‘Ex Libris’ By Anne Fadiman Beautifully Defines The Difference Between Readers Who “Abuse” Their Books & Those Who Don’t. ByKerri. hen Anne Fadiman was growing up, she writes in her endearing collection of essays, “Ex Libris: Confessions of a Common Reader,” her family. Ex Libris: Confessions of a Common Reader. Anne Fadiman, Author Farrar Straus Giroux $18 (p) ISBN
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‘Ex Libris’: To the Bookshelf Born
I think her writing would be better for it. Sep 21, Lena rated it really liked it Shelves: Anyone who considers him- or herself a bibliophile. May 14, Diane rated it really liked it Shelves: At the start I tried to keep tabs of all the new words for me for I can happily report that syzygy and ptarmigan are old friends but somewhere around page 12 the new words just kept piling up that I quit counting.
It felt so chummy to hear Anne’s discussion of her love of books both fadoman and tactile!
To ask other readers questions about Ex Librisplease sign up. Finally, she finds it: The nod about books anme books was lasting. Cheerleaders, of whatever stripe, for this passion, must always be welcomed, for they are truly doing God’s work or at least the closest thing to it.
And that presents a problem with Anne Fadiman’s essay collection Ex Libris: I confess that Ms. In my head, of course.
View all 17 comments. I would have loved to know the Fadimans. I find it wise nonetheless that Ms.
Jul 01, Cheryl rated it it was amazing Shelves: All of these essays show Just a couple weeks ago, a great review of this book popped up on my update feed, Ah, the magic of Goodreads so when I spotted it at a booksale I went to last week for a dollar, I grabbed it quick. Just a moment while we sign you in to your Goodreads account. May 10, Madeleine rated it really liked it Recommends it for: Like you appreciate their passion, but you can’t help fadimsn like their ability to have this relationship to wine comes from a fundamental place of privilege.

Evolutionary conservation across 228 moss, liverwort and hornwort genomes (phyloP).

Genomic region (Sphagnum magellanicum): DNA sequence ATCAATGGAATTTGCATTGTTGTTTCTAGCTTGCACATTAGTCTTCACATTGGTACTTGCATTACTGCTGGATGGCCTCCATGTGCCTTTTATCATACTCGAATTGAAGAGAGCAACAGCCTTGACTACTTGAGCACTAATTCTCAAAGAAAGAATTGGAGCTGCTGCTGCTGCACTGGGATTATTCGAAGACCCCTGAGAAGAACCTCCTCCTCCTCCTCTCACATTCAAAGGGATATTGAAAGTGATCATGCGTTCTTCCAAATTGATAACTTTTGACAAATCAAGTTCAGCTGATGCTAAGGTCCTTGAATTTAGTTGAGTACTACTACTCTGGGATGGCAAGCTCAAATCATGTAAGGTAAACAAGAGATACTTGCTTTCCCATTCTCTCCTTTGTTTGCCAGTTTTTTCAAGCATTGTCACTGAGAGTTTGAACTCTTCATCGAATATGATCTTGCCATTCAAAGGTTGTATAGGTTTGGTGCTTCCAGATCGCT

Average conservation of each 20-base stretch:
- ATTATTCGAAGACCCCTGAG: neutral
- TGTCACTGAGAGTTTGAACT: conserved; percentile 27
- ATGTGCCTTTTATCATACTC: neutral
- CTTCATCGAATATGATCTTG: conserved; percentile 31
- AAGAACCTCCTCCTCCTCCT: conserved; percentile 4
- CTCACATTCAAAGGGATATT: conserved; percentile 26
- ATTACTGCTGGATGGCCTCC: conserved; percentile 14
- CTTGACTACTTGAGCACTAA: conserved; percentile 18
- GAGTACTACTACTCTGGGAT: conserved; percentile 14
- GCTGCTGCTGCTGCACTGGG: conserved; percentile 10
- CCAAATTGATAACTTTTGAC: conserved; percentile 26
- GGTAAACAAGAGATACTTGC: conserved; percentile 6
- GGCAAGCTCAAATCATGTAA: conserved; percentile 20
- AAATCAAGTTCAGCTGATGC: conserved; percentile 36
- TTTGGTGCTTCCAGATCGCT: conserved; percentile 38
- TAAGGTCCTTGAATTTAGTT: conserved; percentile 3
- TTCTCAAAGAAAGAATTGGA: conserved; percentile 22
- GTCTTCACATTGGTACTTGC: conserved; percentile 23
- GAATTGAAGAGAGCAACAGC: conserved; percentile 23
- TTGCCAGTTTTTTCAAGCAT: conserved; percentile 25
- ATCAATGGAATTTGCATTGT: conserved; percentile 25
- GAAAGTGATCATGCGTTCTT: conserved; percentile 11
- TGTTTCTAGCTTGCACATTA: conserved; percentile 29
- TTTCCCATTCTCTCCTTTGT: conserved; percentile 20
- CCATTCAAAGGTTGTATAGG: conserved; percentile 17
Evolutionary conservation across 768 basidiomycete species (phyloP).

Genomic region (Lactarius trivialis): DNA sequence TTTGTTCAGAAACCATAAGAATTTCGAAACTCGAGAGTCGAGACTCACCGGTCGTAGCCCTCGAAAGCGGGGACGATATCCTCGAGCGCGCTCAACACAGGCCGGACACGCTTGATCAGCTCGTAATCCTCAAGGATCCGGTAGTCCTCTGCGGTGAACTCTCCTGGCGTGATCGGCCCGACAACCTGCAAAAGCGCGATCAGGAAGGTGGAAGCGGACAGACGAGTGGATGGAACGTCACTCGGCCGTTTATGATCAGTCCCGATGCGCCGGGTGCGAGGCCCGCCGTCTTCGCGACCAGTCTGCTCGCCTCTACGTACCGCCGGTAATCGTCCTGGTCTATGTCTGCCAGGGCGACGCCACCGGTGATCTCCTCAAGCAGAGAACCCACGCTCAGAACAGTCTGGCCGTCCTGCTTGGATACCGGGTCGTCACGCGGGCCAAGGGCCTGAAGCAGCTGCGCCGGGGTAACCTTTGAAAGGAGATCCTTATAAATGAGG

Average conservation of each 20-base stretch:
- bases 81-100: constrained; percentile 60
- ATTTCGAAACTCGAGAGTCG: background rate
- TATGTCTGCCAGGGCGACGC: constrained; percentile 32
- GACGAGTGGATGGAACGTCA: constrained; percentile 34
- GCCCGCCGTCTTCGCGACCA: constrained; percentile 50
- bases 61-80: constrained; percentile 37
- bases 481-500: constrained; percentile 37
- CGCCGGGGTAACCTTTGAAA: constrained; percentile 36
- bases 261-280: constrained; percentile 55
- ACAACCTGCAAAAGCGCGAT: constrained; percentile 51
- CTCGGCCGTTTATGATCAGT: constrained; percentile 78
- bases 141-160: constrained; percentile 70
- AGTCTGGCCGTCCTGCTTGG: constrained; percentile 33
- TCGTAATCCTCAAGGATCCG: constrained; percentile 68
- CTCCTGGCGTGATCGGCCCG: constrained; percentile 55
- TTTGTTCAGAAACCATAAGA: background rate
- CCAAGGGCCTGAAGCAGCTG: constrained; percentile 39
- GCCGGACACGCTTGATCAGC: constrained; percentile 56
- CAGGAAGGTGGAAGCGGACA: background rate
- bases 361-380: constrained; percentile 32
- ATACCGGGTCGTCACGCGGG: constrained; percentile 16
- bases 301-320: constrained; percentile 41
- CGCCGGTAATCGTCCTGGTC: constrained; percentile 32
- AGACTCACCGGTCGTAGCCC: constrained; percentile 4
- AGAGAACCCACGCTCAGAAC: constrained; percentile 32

For what it’s worth, I instead tend to look at books as simple delivery vehicles for what’s truly important, the information being conveyed on their pages through the codified use of language, fadimzn tend not to revere such things as librjs objects except in truly fadiamn circumstances, like first editions and small-run art books and the like.
Nothing wrong with that of course, though I suspect that individuals who have actually gone through these major life phases, would connect more with it. For summary purposes, I will put it in terms of disliking fadimsn based on not being able to empathize with the characters, a judgment that I usually don’t hold by but am apparently substantially affected by when it comes to more autobiographical works.
In “Marrying Libraries”, she and her husband embark on merging their libraries. Recently she has successfully battled breast cancer, and still writes as she pleases, on butterflies and insomnia, on her favourite topic, Antarctic explorers, and on English writers such as Coleridge, Carroll and Lamb.
Reading them produces in me the sort of unease I feel when watching Libeis movies about Hollywood.
Two of my libros salient characteristics- reading and eating. Confessions of a Common Reader by Anne Fadiman. I’ve always loved books, and admit that since joining Goodreads my obsession has increased a thousand fold. The discussion on how people treat their paper books is one I often see on GoodReads ie Are you a “courtly” or a “carnal” reader?
Ex Libris: Confessions of a Common Reader
She grew up watching college quiz shows with her family, playing as a team against the teams on tv, using the chair arms as buzzers.
They had lived together for six years, been married for five. Without reading the dust jacket, I added the book to my pile. I find myself telling Ms.
Ex Libris: Confessions of a Common Reader by Anne Fadiman
These men may have been incompetent bunglers, but, by God, they were gentlemen. The way this woman talked about livris felt like the way wine connosieurs talk about wine.
More than anything, though, I take umbrage with the subtitle.